She’s also older than most of the presumed candidates, and, if she can handle the daily grind of legislating, constituent complaints, media inquiries and commuting to D.C., would make a respectable place holder. And that’s all she would be, considering her advanced age. Of course, picking someone with absolutely no chance of sticking around Washington could backfire in a district where constituents enjoyed seven, highly-publicized terms of Anthony Weiner.
The former congresswoman and city comptroller has dipped her toe back into politics, playing a role in Adolfo Carrion’s brief citywide campaign (for mayor, or was it comptroller?), and having her name floated as an attorney general candidate in 2010. She’s respected, energetic, sharp, and not likely to be seen dismissively as a warm body holding onto the seat until it’s wiped off the map. But she is, in many respects, to the left of even liberal Rep. Jerry Nadler — an impressive feat in and of itself. (Holtzman advocated trying former President George W. Bush for war crimes). That kind of progressivism might draw objections from the moderate to conservative voters in the district. It’s not hard to imagine her being painted her as an out-of-touch liberal–and, perhaps, a kindred spirit of vilified Minority Leader Nancy Pelosi–within about five seconds of her nomination announcement.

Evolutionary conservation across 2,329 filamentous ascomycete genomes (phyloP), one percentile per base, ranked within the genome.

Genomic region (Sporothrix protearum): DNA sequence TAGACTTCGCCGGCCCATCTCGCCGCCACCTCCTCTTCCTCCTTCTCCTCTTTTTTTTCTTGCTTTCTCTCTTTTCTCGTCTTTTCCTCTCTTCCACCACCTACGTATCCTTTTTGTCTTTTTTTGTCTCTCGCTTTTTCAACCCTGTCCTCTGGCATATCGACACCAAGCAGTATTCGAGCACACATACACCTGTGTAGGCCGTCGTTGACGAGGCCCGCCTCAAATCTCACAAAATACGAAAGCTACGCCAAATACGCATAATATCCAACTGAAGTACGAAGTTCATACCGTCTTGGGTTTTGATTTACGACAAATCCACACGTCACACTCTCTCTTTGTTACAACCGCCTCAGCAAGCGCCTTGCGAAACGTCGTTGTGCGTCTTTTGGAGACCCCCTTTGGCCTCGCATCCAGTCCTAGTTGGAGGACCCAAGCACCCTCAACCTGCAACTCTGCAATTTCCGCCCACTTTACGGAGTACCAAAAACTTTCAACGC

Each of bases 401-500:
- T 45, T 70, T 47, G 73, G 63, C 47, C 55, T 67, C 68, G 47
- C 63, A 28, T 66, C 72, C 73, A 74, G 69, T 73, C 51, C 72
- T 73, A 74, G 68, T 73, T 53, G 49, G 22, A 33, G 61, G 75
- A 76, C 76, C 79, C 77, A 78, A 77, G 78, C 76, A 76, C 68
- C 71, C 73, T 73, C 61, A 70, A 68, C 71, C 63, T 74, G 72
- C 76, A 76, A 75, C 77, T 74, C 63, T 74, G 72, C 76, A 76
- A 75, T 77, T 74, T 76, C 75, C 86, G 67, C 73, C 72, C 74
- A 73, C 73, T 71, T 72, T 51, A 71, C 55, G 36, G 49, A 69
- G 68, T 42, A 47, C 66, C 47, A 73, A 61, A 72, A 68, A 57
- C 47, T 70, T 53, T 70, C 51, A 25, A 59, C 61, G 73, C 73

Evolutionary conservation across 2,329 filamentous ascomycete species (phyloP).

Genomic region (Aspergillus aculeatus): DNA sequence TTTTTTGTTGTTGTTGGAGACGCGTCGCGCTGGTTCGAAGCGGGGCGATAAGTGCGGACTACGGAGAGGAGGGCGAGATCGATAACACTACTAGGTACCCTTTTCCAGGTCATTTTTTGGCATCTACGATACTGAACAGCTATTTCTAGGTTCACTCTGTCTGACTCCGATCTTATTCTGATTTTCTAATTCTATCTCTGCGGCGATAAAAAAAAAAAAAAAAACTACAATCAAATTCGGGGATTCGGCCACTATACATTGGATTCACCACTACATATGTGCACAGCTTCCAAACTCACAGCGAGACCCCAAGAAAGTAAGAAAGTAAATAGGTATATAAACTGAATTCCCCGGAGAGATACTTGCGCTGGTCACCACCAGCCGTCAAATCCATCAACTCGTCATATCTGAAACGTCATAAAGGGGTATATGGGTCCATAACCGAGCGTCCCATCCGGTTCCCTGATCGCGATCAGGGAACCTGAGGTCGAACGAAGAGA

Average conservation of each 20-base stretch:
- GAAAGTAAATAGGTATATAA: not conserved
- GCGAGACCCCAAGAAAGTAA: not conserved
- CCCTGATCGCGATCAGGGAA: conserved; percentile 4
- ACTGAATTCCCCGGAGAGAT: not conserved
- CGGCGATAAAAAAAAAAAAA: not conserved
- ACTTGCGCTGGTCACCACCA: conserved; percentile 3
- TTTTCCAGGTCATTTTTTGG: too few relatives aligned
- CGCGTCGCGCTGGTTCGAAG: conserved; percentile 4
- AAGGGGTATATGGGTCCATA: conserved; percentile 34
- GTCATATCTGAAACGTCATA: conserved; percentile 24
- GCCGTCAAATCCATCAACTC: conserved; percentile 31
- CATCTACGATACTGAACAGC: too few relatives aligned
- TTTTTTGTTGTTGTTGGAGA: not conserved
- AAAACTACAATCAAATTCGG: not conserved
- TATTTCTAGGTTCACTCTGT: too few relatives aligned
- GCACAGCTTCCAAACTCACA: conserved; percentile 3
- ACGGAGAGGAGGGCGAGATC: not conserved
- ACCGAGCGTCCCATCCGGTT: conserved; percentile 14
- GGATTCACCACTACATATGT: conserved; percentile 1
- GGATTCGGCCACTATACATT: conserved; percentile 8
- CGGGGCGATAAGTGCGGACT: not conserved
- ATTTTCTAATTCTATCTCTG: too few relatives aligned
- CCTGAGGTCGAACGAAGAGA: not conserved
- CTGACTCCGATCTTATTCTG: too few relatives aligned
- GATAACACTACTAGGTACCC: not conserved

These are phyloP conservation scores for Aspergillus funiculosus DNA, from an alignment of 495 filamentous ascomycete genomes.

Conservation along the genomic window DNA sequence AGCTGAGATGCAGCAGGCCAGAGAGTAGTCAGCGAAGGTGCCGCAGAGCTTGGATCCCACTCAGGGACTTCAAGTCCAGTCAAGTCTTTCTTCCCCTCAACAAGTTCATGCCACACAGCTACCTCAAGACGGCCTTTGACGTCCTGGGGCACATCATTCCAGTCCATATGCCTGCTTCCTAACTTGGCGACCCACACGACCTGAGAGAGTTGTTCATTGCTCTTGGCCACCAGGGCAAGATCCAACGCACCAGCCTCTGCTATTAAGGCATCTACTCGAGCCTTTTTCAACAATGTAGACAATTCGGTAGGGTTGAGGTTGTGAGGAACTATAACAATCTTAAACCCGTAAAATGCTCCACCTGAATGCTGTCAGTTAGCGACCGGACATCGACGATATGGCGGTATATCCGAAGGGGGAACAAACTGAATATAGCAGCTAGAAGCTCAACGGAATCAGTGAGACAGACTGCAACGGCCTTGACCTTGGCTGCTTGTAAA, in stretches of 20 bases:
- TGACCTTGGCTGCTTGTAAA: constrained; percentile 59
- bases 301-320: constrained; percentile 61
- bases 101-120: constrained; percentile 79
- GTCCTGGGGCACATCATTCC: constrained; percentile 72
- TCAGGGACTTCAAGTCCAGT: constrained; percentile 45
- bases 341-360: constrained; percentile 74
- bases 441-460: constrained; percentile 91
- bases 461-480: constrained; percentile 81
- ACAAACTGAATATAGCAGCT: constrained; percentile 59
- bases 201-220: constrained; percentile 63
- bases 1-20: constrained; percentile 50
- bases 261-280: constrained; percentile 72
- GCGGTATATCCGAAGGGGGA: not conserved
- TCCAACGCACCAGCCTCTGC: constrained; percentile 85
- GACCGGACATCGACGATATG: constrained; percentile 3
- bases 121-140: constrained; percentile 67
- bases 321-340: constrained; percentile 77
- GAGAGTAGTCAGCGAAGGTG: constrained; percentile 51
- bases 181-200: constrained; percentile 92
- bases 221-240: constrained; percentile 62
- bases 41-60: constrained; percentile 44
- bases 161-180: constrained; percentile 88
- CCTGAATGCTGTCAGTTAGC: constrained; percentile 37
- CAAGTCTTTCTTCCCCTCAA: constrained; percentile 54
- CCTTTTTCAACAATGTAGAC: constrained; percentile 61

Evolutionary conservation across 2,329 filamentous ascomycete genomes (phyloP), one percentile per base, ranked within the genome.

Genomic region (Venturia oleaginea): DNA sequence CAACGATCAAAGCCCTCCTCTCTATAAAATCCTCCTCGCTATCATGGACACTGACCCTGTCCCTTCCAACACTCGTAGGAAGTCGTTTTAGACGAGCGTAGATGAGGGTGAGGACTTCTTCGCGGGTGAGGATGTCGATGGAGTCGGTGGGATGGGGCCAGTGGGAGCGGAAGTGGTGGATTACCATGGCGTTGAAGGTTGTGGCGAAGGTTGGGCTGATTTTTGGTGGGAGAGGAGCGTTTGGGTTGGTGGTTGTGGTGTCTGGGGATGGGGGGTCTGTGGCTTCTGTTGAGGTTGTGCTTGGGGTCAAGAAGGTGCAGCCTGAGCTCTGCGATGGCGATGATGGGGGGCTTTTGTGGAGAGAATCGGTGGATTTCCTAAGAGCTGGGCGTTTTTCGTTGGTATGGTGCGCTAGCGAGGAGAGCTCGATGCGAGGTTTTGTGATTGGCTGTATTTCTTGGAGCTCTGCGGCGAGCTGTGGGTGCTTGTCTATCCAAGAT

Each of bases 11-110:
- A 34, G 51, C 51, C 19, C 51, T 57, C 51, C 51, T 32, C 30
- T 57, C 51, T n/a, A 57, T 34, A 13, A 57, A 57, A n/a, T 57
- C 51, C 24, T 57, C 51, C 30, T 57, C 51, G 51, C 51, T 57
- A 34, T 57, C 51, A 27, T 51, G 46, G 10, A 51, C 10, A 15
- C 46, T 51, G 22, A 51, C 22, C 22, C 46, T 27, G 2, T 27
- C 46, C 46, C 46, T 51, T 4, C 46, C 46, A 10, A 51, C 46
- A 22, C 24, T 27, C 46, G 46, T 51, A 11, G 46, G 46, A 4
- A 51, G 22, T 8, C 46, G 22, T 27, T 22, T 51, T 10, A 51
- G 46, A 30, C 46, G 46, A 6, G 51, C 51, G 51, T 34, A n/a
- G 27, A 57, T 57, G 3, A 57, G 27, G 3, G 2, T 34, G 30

A local Democratic activist who unsuccessfully ran for City Council, is Jewish and openly gay. It’s unclear how that would play in a district where Democrats greatly outnumber Republicans, but lean more socially-conservative.